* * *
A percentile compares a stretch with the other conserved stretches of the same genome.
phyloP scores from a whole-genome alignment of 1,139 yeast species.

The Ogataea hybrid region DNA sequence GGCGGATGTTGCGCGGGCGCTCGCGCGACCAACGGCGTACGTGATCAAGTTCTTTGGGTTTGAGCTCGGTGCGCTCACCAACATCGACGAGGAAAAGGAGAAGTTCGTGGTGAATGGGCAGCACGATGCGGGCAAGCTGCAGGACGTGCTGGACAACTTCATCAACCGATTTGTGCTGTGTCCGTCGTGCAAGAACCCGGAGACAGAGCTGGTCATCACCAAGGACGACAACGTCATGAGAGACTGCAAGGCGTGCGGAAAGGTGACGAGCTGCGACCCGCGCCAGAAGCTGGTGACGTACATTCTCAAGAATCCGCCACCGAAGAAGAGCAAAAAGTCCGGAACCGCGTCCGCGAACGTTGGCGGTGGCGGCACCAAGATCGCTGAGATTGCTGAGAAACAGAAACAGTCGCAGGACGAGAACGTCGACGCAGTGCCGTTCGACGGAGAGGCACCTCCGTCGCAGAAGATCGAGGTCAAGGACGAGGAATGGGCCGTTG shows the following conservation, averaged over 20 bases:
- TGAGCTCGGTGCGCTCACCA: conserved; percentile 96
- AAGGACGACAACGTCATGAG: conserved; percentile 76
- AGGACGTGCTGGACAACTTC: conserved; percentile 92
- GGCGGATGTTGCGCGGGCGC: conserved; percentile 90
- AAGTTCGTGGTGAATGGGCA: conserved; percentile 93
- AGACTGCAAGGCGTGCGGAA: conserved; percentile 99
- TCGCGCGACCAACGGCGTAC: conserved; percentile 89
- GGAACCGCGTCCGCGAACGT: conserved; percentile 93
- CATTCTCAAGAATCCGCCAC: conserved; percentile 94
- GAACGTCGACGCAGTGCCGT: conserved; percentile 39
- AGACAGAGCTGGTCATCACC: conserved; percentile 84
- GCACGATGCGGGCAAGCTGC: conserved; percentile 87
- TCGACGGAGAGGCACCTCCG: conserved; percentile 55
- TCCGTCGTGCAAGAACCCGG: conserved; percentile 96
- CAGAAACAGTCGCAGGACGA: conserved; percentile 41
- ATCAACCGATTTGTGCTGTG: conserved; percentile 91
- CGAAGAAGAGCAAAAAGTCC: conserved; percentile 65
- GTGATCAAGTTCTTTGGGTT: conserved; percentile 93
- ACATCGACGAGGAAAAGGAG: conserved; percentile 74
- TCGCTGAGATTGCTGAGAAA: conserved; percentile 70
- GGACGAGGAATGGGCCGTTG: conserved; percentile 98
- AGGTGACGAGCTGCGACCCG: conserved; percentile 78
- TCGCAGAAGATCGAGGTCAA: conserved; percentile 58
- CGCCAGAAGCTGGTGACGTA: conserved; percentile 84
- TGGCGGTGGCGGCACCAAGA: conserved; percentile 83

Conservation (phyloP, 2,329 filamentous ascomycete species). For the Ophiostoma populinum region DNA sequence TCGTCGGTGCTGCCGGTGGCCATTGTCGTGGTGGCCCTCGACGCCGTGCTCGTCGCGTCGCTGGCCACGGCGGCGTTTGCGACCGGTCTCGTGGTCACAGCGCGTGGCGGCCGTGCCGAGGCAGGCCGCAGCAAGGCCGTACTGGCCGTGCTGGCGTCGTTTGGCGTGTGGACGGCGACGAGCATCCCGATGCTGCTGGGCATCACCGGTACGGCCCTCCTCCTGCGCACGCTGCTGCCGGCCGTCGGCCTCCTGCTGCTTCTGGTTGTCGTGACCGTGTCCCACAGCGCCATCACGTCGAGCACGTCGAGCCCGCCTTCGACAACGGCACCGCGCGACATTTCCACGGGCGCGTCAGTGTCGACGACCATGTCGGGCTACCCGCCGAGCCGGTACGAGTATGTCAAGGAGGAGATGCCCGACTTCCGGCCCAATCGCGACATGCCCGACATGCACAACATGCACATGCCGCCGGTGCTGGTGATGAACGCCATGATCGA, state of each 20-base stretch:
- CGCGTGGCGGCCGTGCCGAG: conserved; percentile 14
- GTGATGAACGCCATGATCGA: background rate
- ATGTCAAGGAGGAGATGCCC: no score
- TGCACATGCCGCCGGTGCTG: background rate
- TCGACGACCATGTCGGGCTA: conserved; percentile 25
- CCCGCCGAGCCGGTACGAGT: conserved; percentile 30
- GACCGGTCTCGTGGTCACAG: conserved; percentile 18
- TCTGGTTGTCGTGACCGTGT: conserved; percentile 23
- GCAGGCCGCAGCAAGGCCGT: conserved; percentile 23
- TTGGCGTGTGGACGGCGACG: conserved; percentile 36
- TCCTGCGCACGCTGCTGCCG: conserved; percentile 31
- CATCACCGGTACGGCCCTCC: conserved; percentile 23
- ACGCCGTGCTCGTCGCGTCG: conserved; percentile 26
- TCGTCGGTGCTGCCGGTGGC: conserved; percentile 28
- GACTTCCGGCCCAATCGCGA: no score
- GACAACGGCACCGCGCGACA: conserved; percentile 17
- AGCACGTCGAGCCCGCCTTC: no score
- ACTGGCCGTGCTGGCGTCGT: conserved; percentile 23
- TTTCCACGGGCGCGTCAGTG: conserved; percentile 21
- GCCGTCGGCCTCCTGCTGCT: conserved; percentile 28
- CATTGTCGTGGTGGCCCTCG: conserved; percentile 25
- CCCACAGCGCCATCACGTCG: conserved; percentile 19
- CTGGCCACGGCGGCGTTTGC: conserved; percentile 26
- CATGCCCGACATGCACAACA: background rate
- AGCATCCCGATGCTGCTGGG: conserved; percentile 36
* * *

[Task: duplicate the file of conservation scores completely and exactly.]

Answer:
A percentile compares a stretch with the other conserved stretches of the same genome.
phyloP scores from a whole-genome alignment of 1,139 yeast species.

The Ogataea hybrid region DNA sequence GGCGGATGTTGCGCGGGCGCTCGCGCGACCAACGGCGTACGTGATCAAGTTCTTTGGGTTTGAGCTCGGTGCGCTCACCAACATCGACGAGGAAAAGGAGAAGTTCGTGGTGAATGGGCAGCACGATGCGGGCAAGCTGCAGGACGTGCTGGACAACTTCATCAACCGATTTGTGCTGTGTCCGTCGTGCAAGAACCCGGAGACAGAGCTGGTCATCACCAAGGACGACAACGTCATGAGAGACTGCAAGGCGTGCGGAAAGGTGACGAGCTGCGACCCGCGCCAGAAGCTGGTGACGTACATTCTCAAGAATCCGCCACCGAAGAAGAGCAAAAAGTCCGGAACCGCGTCCGCGAACGTTGGCGGTGGCGGCACCAAGATCGCTGAGATTGCTGAGAAACAGAAACAGTCGCAGGACGAGAACGTCGACGCAGTGCCGTTCGACGGAGAGGCACCTCCGTCGCAGAAGATCGAGGTCAAGGACGAGGAATGGGCCGTTG shows the following conservation, averaged over 20 bases:
- TGAGCTCGGTGCGCTCACCA: conserved; percentile 96
- AAGGACGACAACGTCATGAG: conserved; percentile 76
- AGGACGTGCTGGACAACTTC: conserved; percentile 92
- GGCGGATGTTGCGCGGGCGC: conserved; percentile 90
- AAGTTCGTGGTGAATGGGCA: conserved; percentile 93
- AGACTGCAAGGCGTGCGGAA: conserved; percentile 99
- TCGCGCGACCAACGGCGTAC: conserved; percentile 89
- GGAACCGCGTCCGCGAACGT: conserved; percentile 93
- CATTCTCAAGAATCCGCCAC: conserved; percentile 94
- GAACGTCGACGCAGTGCCGT: conserved; percentile 39
- AGACAGAGCTGGTCATCACC: conserved; percentile 84
- GCACGATGCGGGCAAGCTGC: conserved; percentile 87
- TCGACGGAGAGGCACCTCCG: conserved; percentile 55
- TCCGTCGTGCAAGAACCCGG: conserved; percentile 96
- CAGAAACAGTCGCAGGACGA: conserved; percentile 41
- ATCAACCGATTTGTGCTGTG: conserved; percentile 91
- CGAAGAAGAGCAAAAAGTCC: conserved; percentile 65
- GTGATCAAGTTCTTTGGGTT: conserved; percentile 93
- ACATCGACGAGGAAAAGGAG: conserved; percentile 74
- TCGCTGAGATTGCTGAGAAA: conserved; percentile 70
- GGACGAGGAATGGGCCGTTG: conserved; percentile 98
- AGGTGACGAGCTGCGACCCG: conserved; percentile 78
- TCGCAGAAGATCGAGGTCAA: conserved; percentile 58
- CGCCAGAAGCTGGTGACGTA: conserved; percentile 84
- TGGCGGTGGCGGCACCAAGA: conserved; percentile 83

Conservation (phyloP, 2,329 filamentous ascomycete species). For the Ophiostoma populinum region DNA sequence TCGTCGGTGCTGCCGGTGGCCATTGTCGTGGTGGCCCTCGACGCCGTGCTCGTCGCGTCGCTGGCCACGGCGGCGTTTGCGACCGGTCTCGTGGTCACAGCGCGTGGCGGCCGTGCCGAGGCAGGCCGCAGCAAGGCCGTACTGGCCGTGCTGGCGTCGTTTGGCGTGTGGACGGCGACGAGCATCCCGATGCTGCTGGGCATCACCGGTACGGCCCTCCTCCTGCGCACGCTGCTGCCGGCCGTCGGCCTCCTGCTGCTTCTGGTTGTCGTGACCGTGTCCCACAGCGCCATCACGTCGAGCACGTCGAGCCCGCCTTCGACAACGGCACCGCGCGACATTTCCACGGGCGCGTCAGTGTCGACGACCATGTCGGGCTACCCGCCGAGCCGGTACGAGTATGTCAAGGAGGAGATGCCCGACTTCCGGCCCAATCGCGACATGCCCGACATGCACAACATGCACATGCCGCCGGTGCTGGTGATGAACGCCATGATCGA, state of each 20-base stretch:
- CGCGTGGCGGCCGTGCCGAG: conserved; percentile 14
- GTGATGAACGCCATGATCGA: background rate
- ATGTCAAGGAGGAGATGCCC: no score
- TGCACATGCCGCCGGTGCTG: background rate
- TCGACGACCATGTCGGGCTA: conserved; percentile 25
- CCCGCCGAGCCGGTACGAGT: conserved; percentile 30
- GACCGGTCTCGTGGTCACAG: conserved; percentile 18
- TCTGGTTGTCGTGACCGTGT: conserved; percentile 23
- GCAGGCCGCAGCAAGGCCGT: conserved; percentile 23
- TTGGCGTGTGGACGGCGACG: conserved; percentile 36
- TCCTGCGCACGCTGCTGCCG: conserved; percentile 31
- CATCACCGGTACGGCCCTCC: conserved; percentile 23
- ACGCCGTGCTCGTCGCGTCG: conserved; percentile 26
- TCGTCGGTGCTGCCGGTGGC: conserved; percentile 28
- GACTTCCGGCCCAATCGCGA: no score
- GACAACGGCACCGCGCGACA: conserved; percentile 17
- AGCACGTCGAGCCCGCCTTC: no score
- ACTGGCCGTGCTGGCGTCGT: conserved; percentile 23
- TTTCCACGGGCGCGTCAGTG: conserved; percentile 21
- GCCGTCGGCCTCCTGCTGCT: conserved; percentile 28
- CATTGTCGTGGTGGCCCTCG: conserved; percentile 25
- CCCACAGCGCCATCACGTCG: conserved; percentile 19
- CTGGCCACGGCGGCGTTTGC: conserved; percentile 26
- CATGCCCGACATGCACAACA: background rate
- AGCATCCCGATGCTGCTGGG: conserved; percentile 36